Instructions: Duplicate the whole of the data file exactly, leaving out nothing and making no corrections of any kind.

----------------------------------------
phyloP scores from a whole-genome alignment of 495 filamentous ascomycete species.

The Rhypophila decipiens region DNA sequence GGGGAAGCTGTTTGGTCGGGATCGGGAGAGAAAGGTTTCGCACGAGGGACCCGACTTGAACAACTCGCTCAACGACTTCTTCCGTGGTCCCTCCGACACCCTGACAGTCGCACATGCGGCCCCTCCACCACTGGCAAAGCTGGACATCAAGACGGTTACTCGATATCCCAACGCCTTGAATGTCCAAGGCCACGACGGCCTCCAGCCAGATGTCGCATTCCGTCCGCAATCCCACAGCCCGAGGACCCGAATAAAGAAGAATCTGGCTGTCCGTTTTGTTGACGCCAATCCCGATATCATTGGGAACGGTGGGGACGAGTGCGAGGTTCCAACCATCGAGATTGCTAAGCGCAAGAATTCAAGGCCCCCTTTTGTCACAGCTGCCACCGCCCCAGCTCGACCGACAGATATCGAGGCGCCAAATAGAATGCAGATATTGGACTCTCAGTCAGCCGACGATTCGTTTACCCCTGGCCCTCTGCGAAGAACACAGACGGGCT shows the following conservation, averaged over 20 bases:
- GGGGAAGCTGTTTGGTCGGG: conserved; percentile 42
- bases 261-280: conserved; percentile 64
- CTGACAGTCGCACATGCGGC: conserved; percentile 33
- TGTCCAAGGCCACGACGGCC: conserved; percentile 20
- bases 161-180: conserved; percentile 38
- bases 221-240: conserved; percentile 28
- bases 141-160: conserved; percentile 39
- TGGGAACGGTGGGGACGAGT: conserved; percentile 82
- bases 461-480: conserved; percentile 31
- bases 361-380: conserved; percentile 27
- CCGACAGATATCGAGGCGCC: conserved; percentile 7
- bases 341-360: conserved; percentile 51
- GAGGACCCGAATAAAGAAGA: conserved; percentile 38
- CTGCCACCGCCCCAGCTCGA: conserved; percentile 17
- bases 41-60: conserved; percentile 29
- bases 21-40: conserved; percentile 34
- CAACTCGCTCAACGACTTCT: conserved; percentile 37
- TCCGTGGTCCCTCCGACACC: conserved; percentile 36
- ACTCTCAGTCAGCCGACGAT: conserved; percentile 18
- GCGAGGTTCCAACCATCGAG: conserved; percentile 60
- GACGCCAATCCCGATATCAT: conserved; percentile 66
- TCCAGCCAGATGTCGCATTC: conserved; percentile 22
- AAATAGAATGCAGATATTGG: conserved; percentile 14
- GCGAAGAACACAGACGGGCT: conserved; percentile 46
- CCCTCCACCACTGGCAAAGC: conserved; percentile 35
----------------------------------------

phyloP scores from a whole-genome alignment of 495 filamentous ascomycete species.

The Rhypophila decipiens region DNA sequence GGGGAAGCTGTTTGGTCGGGATCGGGAGAGAAAGGTTTCGCACGAGGGACCCGACTTGAACAACTCGCTCAACGACTTCTTCCGTGGTCCCTCCGACACCCTGACAGTCGCACATGCGGCCCCTCCACCACTGGCAAAGCTGGACATCAAGACGGTTACTCGATATCCCAACGCCTTGAATGTCCAAGGCCACGACGGCCTCCAGCCAGATGTCGCATTCCGTCCGCAATCCCACAGCCCGAGGACCCGAATAAAGAAGAATCTGGCTGTCCGTTTTGTTGACGCCAATCCCGATATCATTGGGAACGGTGGGGACGAGTGCGAGGTTCCAACCATCGAGATTGCTAAGCGCAAGAATTCAAGGCCCCCTTTTGTCACAGCTGCCACCGCCCCAGCTCGACCGACAGATATCGAGGCGCCAAATAGAATGCAGATATTGGACTCTCAGTCAGCCGACGATTCGTTTACCCCTGGCCCTCTGCGAAGAACACAGACGGGCT shows the following conservation, averaged over 20 bases:
- GGGGAAGCTGTTTGGTCGGG: conserved; percentile 42
- bases 261-280: conserved; percentile 64
- CTGACAGTCGCACATGCGGC: conserved; percentile 33
- TGTCCAAGGCCACGACGGCC: conserved; percentile 20
- bases 161-180: conserved; percentile 38
- bases 221-240: conserved; percentile 28
- bases 141-160: conserved; percentile 39
- TGGGAACGGTGGGGACGAGT: conserved; percentile 82
- bases 461-480: conserved; percentile 31
- bases 361-380: conserved; percentile 27
- CCGACAGATATCGAGGCGCC: conserved; percentile 7
- bases 341-360: conserved; percentile 51
- GAGGACCCGAATAAAGAAGA: conserved; percentile 38
- CTGCCACCGCCCCAGCTCGA: conserved; percentile 17
- bases 41-60: conserved; percentile 29
- bases 21-40: conserved; percentile 34
- CAACTCGCTCAACGACTTCT: conserved; percentile 37
- TCCGTGGTCCCTCCGACACC: conserved; percentile 36
- ACTCTCAGTCAGCCGACGAT: conserved; percentile 18
- GCGAGGTTCCAACCATCGAG: conserved; percentile 60
- GACGCCAATCCCGATATCAT: conserved; percentile 66
- TCCAGCCAGATGTCGCATTC: conserved; percentile 22
- AAATAGAATGCAGATATTGG: conserved; percentile 14
- GCGAAGAACACAGACGGGCT: conserved; percentile 46
- CCCTCCACCACTGGCAAAGC: conserved; percentile 35